There’s a stigma around sustainable products having a green premium. That is, costing more. When you’re talking to customers and strategic partners, how do you navigate that stigma? 

The beauty of our technology is that we go from feedstock to final product more efficiently than any other process. So the foundation of what we do is de-risked, which is different from other biotechnologies or fermentation platforms, even those under the umbrella of “climate tech.” We really are competing head to head on price and performance. The sustainability piece, from my perspective, is a bonus sprinkle on top. And we’ve proven that at scale. The green premium doesn’t exist at Solugen. Price is never the thing stopping us from getting business. 

How do you decide what to tackle first in the new molecule pipeline? What’s the relationship between commercial and R&D? 

R&D tells us what is most viable and interesting in terms of new product development. Then it’s my job to go out and find partners whose needs sync up with what we can offer. We’re R&D first, and business development isn’t forcing scientists in any particular direction. I often have companies coming to me who want to ideate together around pain points. They say, hey, we have X problem in home care or Y problem in ag. Or maybe they’re trying to create a new portfolio or business inside of their company. And we often have technology that can help. It’s about being plugged in with R&D and bringing them in as technical experts early in the process. We’ve reached a point where there are so many directions we can go in. The team has so many great ideas AND the ability to execute on them. So we’re starting to say no, and think strategically about where we may have the best chance of success, triangulating between technology, product, and partners.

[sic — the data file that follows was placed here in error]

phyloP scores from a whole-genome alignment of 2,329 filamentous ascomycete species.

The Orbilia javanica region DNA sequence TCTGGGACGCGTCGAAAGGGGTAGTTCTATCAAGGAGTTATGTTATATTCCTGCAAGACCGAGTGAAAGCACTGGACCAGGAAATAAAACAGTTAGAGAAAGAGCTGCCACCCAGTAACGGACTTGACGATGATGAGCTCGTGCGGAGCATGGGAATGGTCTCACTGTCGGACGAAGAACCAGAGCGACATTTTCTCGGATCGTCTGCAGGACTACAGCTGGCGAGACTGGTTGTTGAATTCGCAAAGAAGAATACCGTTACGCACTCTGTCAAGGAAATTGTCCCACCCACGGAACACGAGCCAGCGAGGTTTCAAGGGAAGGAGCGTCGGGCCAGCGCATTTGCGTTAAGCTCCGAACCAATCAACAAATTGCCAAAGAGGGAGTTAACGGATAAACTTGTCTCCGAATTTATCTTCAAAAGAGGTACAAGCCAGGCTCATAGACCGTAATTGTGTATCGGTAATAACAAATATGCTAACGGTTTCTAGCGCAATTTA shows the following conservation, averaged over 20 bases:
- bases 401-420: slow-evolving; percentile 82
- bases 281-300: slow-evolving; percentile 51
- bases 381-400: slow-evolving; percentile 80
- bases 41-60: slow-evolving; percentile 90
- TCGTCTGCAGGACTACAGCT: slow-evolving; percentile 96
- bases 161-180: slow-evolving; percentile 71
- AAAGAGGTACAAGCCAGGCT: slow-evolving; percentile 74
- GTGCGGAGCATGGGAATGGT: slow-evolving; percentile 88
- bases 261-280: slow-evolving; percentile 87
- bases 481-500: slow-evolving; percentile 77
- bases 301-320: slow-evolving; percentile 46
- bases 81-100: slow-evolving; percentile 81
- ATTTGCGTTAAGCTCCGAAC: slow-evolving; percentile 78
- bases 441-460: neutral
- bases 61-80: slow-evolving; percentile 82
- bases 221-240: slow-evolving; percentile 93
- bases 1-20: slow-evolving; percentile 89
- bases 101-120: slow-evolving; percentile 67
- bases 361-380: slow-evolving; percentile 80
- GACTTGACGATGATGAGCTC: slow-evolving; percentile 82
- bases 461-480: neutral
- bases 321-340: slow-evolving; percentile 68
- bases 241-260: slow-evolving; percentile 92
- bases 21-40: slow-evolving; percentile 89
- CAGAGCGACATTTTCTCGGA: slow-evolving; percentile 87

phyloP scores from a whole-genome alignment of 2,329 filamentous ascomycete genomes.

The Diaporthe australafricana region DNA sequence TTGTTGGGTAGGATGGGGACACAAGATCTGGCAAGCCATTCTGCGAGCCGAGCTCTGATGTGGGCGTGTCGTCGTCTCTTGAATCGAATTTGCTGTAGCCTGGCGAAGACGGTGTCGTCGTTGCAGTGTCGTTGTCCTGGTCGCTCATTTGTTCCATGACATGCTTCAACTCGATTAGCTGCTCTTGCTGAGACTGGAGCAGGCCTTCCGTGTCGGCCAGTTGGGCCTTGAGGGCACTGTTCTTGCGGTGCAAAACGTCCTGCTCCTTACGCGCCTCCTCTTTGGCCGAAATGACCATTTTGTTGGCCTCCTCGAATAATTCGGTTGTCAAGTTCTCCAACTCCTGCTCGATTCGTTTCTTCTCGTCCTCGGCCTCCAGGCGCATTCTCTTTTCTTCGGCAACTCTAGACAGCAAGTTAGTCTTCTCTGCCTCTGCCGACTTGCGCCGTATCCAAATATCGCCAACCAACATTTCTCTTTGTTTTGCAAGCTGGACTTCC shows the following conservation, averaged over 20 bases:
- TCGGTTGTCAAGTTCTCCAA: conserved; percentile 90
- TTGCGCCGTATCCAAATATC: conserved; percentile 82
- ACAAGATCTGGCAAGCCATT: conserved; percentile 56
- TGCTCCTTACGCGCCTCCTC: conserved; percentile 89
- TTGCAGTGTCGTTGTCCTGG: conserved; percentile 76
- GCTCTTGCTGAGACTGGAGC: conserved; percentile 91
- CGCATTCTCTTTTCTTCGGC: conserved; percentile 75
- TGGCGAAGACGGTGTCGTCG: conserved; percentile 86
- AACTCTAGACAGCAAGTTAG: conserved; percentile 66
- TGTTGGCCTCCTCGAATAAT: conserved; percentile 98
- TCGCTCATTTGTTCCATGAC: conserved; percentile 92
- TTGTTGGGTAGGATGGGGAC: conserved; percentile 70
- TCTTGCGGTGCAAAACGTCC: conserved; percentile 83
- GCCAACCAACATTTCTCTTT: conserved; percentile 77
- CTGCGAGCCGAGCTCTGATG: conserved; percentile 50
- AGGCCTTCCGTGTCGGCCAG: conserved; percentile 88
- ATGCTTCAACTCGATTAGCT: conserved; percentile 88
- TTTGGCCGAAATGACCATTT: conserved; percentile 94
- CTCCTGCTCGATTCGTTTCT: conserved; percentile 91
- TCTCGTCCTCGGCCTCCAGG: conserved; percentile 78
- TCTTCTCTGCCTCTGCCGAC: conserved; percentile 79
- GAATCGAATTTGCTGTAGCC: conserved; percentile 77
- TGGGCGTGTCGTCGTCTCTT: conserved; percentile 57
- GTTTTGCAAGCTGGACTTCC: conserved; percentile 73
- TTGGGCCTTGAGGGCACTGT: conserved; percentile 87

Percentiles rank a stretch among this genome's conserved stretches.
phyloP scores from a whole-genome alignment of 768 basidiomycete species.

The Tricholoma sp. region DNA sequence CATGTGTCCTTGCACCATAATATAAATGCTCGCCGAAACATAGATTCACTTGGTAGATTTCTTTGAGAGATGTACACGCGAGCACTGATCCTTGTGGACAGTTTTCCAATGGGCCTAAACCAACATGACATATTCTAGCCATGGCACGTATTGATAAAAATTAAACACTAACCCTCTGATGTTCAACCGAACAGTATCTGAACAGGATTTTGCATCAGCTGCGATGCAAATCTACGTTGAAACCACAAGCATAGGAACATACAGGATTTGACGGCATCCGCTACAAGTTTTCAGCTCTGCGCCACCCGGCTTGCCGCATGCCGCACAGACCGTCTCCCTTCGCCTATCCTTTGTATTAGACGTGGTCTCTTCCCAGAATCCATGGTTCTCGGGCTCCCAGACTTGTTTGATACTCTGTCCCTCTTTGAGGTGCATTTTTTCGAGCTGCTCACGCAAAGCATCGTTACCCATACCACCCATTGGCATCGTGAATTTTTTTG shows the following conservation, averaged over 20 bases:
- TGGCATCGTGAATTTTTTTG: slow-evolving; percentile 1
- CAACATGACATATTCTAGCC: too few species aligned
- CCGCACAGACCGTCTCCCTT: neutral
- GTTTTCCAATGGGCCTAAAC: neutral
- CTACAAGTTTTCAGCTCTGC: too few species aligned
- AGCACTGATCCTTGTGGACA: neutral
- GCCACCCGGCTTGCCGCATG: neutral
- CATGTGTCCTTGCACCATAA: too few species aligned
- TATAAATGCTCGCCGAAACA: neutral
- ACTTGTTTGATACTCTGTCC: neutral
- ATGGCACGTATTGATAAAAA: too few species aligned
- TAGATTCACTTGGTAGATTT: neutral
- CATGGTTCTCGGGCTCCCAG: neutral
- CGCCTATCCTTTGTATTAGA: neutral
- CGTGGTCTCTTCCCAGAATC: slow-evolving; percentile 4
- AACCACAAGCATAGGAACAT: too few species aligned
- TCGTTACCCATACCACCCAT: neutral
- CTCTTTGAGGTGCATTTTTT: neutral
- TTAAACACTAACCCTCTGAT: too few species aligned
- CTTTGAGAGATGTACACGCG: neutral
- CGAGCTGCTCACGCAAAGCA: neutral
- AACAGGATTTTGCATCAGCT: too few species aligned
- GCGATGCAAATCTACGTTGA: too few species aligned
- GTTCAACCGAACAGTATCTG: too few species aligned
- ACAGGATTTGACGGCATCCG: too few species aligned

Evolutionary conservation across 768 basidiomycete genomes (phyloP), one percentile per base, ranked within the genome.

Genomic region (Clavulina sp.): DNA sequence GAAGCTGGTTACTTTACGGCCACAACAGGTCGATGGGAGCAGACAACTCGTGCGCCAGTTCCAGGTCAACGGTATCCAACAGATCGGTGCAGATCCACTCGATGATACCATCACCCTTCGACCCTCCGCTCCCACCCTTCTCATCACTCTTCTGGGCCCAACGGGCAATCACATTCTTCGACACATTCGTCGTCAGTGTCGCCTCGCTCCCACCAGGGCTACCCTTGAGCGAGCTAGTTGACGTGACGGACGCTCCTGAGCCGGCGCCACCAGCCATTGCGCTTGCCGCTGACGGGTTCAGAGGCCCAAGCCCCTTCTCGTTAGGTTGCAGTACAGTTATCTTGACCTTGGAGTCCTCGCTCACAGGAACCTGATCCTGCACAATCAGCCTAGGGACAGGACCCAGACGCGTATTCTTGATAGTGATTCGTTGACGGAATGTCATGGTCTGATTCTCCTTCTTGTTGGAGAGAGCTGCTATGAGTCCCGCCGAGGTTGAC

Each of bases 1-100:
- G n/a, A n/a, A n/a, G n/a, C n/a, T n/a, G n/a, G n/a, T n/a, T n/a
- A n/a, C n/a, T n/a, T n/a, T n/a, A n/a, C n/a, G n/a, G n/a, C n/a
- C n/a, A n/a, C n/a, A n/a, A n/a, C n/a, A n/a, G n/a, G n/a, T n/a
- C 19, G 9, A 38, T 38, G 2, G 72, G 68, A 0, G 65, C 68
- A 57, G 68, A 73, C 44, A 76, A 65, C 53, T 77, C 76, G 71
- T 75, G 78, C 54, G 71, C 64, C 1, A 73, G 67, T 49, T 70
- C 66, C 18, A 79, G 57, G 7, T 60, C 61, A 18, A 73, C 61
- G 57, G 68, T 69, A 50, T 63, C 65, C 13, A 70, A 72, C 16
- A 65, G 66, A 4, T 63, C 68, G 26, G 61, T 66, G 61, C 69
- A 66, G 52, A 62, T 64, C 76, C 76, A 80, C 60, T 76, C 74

Where do you see Solugen going in the next five years? 

We’re about to achieve massive economies of scale. Once we get Bioforge Marshall up and running, which is our commercial asset, I see us selling and operating at high profit margins, probably somewhere in the 50 KT range. I see us breaking into new markets, especially food and beverage, industrial water treatment, and home and personal care. I’d also expect for us to have identified and started the process on an international plant. Lofty goals, for sure, but the team is going to grow and we’ll have breakthroughs I couldn’t even predict today. 

What would you tell someone thinking of joining Solugen? 

Get ready to buckle up. This is a rocket ship, and you’ll never have another opportunity to be around so many intelligent people committed to getting stuff done. It’s an idea meritocracy over here and your voice really matters. Somewhere else, it can take years to turn the ship. At Solugen, it happens every day. 

To learn more about how Solugen is partnering with industry leaders to drive sustinable business, visit https://solugen.com/partnerships.